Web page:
Council wants $116,402 pest levy examined

IPSWICH City Council is encouraging the State Government to consider alternative ways of funding the control of pest animals and has written to the Queensland Parliament's Agriculture and Environment Committee as part of a review of the management of wild dog and rabbit fences.

A council spokesman said current arrangements for the control of pest animals needed to be updated.

"Currently, eight councils within the Darling Downs-Moreton Rabbit Board region, which includes Ipswich, contribute an annual payment to fund the board's operations," the spokesman said.

"Ipswich contributes $116,402 per year, with two-thirds of this payment going to the rabbit board and the rest going towards research.

"In total the eight councils contribute $1.6 million per year, with the amount paid by each council determined by a range of factors including each council's size, location and average annual amount of general rates levied.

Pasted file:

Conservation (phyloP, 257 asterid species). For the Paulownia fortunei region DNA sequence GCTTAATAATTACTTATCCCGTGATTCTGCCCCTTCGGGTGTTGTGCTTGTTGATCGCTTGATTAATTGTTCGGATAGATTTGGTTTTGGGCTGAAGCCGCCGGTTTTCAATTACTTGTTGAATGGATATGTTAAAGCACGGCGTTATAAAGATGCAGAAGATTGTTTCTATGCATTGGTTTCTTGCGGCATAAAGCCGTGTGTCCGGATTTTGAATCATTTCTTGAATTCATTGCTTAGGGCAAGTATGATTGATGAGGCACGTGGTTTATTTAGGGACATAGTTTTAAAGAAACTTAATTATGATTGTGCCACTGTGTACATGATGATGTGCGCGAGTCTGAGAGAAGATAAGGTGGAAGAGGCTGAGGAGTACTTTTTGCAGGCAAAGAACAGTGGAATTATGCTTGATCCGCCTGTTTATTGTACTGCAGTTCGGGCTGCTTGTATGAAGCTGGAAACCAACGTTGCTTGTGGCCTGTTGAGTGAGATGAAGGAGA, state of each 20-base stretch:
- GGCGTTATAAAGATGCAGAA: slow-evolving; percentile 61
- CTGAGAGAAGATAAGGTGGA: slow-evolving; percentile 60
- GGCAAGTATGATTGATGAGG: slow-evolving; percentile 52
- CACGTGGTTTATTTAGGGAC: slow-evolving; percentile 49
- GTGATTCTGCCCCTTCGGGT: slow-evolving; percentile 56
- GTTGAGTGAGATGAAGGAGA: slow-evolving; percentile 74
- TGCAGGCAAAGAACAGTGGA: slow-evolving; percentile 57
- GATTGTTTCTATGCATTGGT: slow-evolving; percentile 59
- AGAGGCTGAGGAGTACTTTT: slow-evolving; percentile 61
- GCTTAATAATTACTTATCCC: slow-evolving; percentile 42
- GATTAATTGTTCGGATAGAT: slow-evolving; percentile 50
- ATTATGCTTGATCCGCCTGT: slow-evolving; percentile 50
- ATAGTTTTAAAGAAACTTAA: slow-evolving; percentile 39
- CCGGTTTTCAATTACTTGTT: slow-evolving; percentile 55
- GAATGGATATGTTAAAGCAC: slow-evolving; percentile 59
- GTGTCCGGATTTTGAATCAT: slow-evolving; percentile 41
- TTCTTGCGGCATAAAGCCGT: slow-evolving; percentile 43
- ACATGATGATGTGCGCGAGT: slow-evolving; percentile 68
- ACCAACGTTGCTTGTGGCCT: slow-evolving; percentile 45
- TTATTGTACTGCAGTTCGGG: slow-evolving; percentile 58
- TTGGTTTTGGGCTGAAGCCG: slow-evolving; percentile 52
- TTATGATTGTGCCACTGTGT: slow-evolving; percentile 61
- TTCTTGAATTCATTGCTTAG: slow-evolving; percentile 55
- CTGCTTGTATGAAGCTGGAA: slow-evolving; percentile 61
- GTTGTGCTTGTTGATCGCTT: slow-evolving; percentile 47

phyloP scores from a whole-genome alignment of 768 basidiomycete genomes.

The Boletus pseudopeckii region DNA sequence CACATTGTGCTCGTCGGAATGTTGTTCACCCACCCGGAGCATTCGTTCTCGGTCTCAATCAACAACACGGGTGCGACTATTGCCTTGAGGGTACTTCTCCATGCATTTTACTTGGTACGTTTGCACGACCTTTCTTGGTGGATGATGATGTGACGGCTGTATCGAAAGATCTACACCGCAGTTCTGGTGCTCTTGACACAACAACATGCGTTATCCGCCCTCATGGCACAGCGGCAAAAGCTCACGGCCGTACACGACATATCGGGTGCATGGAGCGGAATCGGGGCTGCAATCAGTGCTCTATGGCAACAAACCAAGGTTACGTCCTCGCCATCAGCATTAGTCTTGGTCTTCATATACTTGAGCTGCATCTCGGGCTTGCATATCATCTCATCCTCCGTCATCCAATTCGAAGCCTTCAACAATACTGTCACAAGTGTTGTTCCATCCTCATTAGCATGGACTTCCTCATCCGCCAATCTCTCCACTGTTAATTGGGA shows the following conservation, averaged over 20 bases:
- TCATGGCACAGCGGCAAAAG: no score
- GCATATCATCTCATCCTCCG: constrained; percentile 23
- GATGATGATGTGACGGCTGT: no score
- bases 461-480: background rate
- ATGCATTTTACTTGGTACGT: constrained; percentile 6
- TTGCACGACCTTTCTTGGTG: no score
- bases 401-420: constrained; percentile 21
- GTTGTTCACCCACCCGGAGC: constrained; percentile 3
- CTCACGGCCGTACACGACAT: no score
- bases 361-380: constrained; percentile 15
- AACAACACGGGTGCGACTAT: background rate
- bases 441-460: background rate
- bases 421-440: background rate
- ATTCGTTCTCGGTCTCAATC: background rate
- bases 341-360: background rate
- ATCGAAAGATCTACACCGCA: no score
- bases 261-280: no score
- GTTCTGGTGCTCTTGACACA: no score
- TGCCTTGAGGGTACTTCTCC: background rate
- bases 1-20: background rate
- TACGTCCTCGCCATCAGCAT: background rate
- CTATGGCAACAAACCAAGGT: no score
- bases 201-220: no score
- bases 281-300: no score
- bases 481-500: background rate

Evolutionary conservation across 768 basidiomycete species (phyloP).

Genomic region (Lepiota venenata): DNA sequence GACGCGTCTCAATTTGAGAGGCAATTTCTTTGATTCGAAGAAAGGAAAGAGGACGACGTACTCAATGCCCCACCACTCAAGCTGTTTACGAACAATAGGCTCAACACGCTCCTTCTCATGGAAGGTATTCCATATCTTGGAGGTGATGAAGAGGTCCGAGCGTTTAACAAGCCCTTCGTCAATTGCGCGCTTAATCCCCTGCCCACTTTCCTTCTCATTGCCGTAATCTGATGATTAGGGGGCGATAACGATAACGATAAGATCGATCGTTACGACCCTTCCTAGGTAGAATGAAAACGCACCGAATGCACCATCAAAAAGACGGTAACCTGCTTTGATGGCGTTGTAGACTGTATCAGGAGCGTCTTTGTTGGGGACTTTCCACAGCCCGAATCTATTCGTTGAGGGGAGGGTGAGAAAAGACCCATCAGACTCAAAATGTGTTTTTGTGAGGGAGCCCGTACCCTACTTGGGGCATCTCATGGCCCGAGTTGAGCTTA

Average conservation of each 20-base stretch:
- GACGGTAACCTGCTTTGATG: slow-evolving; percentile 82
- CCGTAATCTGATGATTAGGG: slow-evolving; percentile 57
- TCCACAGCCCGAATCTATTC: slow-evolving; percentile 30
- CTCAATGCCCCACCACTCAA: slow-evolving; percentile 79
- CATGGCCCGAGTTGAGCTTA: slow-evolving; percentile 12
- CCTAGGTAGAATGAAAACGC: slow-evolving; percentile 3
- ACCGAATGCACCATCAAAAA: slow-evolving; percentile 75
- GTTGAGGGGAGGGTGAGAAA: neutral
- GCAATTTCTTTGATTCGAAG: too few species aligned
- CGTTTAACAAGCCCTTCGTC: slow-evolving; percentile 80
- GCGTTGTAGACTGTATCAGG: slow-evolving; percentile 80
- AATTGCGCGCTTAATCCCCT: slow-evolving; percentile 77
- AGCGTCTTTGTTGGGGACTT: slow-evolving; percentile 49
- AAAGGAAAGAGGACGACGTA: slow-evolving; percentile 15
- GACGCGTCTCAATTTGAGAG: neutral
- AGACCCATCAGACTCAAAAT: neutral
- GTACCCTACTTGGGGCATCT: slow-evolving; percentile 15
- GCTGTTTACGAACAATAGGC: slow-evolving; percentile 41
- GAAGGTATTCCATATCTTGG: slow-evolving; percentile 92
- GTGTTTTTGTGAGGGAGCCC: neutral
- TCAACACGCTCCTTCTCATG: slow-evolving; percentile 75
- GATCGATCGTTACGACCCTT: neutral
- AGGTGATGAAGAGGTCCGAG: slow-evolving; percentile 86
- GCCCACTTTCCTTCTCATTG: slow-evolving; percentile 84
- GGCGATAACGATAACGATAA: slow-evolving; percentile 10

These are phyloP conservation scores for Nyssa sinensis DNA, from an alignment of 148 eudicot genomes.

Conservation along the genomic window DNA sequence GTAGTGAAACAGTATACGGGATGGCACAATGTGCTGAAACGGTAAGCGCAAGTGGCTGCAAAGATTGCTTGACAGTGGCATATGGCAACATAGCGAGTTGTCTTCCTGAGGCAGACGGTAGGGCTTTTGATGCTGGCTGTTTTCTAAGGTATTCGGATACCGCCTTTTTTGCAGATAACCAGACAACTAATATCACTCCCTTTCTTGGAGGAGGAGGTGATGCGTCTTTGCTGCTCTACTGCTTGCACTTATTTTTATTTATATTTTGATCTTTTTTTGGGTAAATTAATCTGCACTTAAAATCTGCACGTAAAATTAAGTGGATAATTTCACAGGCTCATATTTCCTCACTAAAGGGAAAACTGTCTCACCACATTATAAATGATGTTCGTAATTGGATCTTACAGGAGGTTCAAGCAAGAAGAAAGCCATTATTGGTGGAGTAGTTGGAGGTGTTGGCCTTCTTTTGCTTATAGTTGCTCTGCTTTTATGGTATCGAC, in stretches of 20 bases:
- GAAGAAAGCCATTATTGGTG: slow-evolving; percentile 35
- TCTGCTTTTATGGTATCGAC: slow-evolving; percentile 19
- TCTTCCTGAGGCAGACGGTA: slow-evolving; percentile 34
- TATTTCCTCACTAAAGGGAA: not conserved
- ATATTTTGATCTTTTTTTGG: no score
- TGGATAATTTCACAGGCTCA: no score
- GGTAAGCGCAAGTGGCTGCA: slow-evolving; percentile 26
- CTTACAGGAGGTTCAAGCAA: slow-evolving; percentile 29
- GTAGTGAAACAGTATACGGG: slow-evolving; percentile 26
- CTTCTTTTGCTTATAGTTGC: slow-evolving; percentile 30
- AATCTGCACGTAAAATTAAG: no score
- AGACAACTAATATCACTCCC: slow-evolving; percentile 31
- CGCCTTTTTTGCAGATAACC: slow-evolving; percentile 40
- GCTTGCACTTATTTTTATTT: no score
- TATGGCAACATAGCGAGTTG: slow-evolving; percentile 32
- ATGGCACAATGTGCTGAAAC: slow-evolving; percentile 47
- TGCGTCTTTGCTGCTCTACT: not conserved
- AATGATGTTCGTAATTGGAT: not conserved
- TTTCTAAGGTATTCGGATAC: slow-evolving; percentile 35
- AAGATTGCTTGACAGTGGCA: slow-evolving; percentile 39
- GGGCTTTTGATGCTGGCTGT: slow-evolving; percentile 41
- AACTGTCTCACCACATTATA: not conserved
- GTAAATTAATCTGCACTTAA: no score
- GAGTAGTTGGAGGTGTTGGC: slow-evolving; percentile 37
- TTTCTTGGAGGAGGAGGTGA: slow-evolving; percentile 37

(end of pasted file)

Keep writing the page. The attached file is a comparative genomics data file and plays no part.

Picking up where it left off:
"Despite the existence of the wild dog and rabbit fences we know these pest animals are widespread across Queensland. Barrier fences are a historical approach and other methods of control appear to be more effective.

"Ipswich City Council believes a more up to date method of funding these programs would be that the funding costs be shared by all local governments within Queensland or that these services be fully funded by the State Government."

Facts about the fence:

The Darling Downs-Moreton Rabbit Fence extends for 555 kilometres from Lamington National Park in the east to Goombi in the south-west, where it connects with the Wild Dog Barrier Fence.

The rabbit fence is designed to prevent the spread of rabbits from southern and western areas into protected areas of the Darling Downs, the Lockyer Valley and South East Queensland.

The Ipswich City Council local government area does not border either the Wild Dog Barrier Fence or the Darling Downs-Moreton Rabbit Fence, however Ipswich City Council is within the Darling Downs-Moreton Rabbit District.



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